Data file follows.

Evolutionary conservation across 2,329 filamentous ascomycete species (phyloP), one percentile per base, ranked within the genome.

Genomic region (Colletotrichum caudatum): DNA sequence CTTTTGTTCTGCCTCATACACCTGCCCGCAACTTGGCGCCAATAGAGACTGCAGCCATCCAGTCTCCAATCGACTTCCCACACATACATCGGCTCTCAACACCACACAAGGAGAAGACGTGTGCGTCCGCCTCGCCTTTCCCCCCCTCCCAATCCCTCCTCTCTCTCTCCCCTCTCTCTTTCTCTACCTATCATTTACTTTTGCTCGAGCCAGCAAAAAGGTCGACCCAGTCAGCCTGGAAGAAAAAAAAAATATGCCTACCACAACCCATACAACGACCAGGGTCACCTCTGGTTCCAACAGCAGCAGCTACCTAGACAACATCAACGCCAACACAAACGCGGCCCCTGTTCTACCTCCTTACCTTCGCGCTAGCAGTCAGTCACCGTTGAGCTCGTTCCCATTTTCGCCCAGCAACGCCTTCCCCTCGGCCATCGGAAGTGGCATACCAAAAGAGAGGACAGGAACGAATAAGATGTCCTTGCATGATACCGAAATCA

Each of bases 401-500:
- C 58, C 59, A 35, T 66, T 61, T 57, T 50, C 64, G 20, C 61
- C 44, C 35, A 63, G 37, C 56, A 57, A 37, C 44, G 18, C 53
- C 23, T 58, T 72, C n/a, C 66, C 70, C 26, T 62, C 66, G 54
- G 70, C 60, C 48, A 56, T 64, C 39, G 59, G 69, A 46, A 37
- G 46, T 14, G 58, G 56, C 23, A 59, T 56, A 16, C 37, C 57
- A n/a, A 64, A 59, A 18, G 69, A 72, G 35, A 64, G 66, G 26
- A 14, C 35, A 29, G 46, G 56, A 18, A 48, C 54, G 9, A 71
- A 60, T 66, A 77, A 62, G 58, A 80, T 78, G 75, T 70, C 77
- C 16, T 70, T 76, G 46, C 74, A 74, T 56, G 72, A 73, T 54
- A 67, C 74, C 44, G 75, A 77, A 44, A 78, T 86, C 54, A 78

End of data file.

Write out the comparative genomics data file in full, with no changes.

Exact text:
Evolutionary conservation across 2,329 filamentous ascomycete species (phyloP), one percentile per base, ranked within the genome.

Genomic region (Colletotrichum caudatum): DNA sequence CTTTTGTTCTGCCTCATACACCTGCCCGCAACTTGGCGCCAATAGAGACTGCAGCCATCCAGTCTCCAATCGACTTCCCACACATACATCGGCTCTCAACACCACACAAGGAGAAGACGTGTGCGTCCGCCTCGCCTTTCCCCCCCTCCCAATCCCTCCTCTCTCTCTCCCCTCTCTCTTTCTCTACCTATCATTTACTTTTGCTCGAGCCAGCAAAAAGGTCGACCCAGTCAGCCTGGAAGAAAAAAAAAATATGCCTACCACAACCCATACAACGACCAGGGTCACCTCTGGTTCCAACAGCAGCAGCTACCTAGACAACATCAACGCCAACACAAACGCGGCCCCTGTTCTACCTCCTTACCTTCGCGCTAGCAGTCAGTCACCGTTGAGCTCGTTCCCATTTTCGCCCAGCAACGCCTTCCCCTCGGCCATCGGAAGTGGCATACCAAAAGAGAGGACAGGAACGAATAAGATGTCCTTGCATGATACCGAAATCA

Each of bases 401-500:
- C 58, C 59, A 35, T 66, T 61, T 57, T 50, C 64, G 20, C 61
- C 44, C 35, A 63, G 37, C 56, A 57, A 37, C 44, G 18, C 53
- C 23, T 58, T 72, C n/a, C 66, C 70, C 26, T 62, C 66, G 54
- G 70, C 60, C 48, A 56, T 64, C 39, G 59, G 69, A 46, A 37
- G 46, T 14, G 58, G 56, C 23, A 59, T 56, A 16, C 37, C 57
- A n/a, A 64, A 59, A 18, G 69, A 72, G 35, A 64, G 66, G 26
- A 14, C 35, A 29, G 46, G 56, A 18, A 48, C 54, G 9, A 71
- A 60, T 66, A 77, A 62, G 58, A 80, T 78, G 75, T 70, C 77
- C 16, T 70, T 76, G 46, C 74, A 74, T 56, G 72, A 73, T 54
- A 67, C 74, C 44, G 75, A 77, A 44, A 78, T 86, C 54, A 78